When prostate cancer has metastasized, that means the cancer has spread beyond the prostate. Metastasis follows three ways: local invasion, intravasation and extravasation. Local invasion is where epithelial cells mix with stroma cells. The stroma cells make protein enzymes called proteases. Once local invasion has taken place, the cells enter into the bloodstream or lymphatic system. This process is called intravasation. After intravasation, the cells can escape to other parts of the body and continue to merge with healthy epithelial cells. This process is called extravasation.
Prostate Cancer is the most diagnosed cancer when causes and attributes to the second leading cause of death in males behind lung cancer. African American males have a higher rate of prostate cancer diagnosed and unfortunately a high mortality rate from prostate cancer.
The most common areas metastatic prostate cancer attacks is the bone structure. It has been reported that 95 percent of metastatic cancer invades the bones(mostly the spine, back and pelvis).
Because the cancer has spread to the bone, the treatment for this type of cancer is hormonal ablation therapy. By using hormonal ablation therapy, it can raise the 5 year survival rate to 20 to 30 percent.
Depending on the type of treatment used for prostate cancer, the rates of survival may be different. If the cancer was located in the prostate and near surrounding organs and the Gleason grade was around 6, the survival rate is 95% and does not matter if surgery or external beam radiation therapy was used.
The first doctor to test prostate cancer treatments on animals was Charles B. Huggins. Huggins used the anatomy of a dog to test the effects of phosphorus on the male reproductive system. By removal of the testes and reintroducing testosterone back into the system, cancer cells in the prostate gland decreased. Testosterone is a steroid responsible for the growth and development of the male reproductive system. This treatment has been referred to as “Hormone Ablation Therapy.” Hormone Ablation Therapy can be done by surgery or drug administration. Surgery involves removal of the testes to eliminate the production of testosterone. Huggins later concluded that removal of adrenal glands would eliminate further production of DHT (dihydrotestosterone). DHT was found to be a contributory in the production of prostate cancer cells.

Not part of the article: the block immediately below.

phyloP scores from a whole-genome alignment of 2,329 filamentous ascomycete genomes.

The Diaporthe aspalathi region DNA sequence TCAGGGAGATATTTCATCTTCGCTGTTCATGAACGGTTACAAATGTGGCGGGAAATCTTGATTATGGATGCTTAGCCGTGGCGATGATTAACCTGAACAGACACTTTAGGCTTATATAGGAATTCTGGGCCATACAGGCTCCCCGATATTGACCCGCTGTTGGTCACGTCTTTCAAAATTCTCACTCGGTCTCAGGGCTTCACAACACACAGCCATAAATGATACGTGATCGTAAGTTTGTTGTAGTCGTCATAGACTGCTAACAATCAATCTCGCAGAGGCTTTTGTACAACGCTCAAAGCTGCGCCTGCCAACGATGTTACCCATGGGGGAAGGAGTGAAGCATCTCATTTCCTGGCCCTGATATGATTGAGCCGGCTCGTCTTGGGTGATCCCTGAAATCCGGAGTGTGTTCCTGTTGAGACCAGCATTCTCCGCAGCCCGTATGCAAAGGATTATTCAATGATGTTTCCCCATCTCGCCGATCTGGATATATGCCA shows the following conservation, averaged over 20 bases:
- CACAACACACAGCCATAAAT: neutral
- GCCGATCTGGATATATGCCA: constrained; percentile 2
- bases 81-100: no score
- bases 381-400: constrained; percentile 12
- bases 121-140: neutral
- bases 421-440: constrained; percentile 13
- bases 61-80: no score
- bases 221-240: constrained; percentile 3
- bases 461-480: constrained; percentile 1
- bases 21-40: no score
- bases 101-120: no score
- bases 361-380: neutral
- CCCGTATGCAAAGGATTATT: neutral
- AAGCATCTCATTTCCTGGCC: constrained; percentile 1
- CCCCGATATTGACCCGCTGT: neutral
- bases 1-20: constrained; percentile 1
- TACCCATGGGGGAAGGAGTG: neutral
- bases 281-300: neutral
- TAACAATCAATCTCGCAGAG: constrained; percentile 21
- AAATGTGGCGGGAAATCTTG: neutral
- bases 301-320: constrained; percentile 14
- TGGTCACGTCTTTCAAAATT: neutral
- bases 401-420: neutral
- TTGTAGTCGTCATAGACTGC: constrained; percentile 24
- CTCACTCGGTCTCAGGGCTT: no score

Hormone Ablation Therapy by the use of drug administration involves 4 components: control of GnRH hormones, androgen receptor blockade, introduction of 5-alpha inhibitors and combined androgen blockage.
To control GnRh hormones, drugs that suppress prostate cancer cells are used to stop “luteinizing hormones” from the increase in the level of hormones in the body. The most common drug is DES(synthetic estrogen diethylstilbesterol).
With an androgen receptor blockage, drugs are introduced to stop the production of the testosterone and DHT from leaking to a healthy androgen cell. These drugs are referred to as “androgen receptor antagonists”.
When 5-alpha inhibitors are introduced into the system, these drugs work to reduce the amount of DHT in the body.
The use of combined androgen blockage involves drug therapy with the removal of the testes. This therapy is believed to attack the production of DHT and testosterone and reduce the growth of metastatic prostate cancer cells.
There are some side effects associated with hormone ablation therapy like erectile dysfunction and reduction in sex drive.
Hormone therapy to combat prostate cancer by interfering with testosterone can cause erectile dysfunction. Cryosurgery can cause erectile dysfunction because when the nerves in and surrounding the prostate are exposed to the cold temperatures, it can cause a loss in erectile function.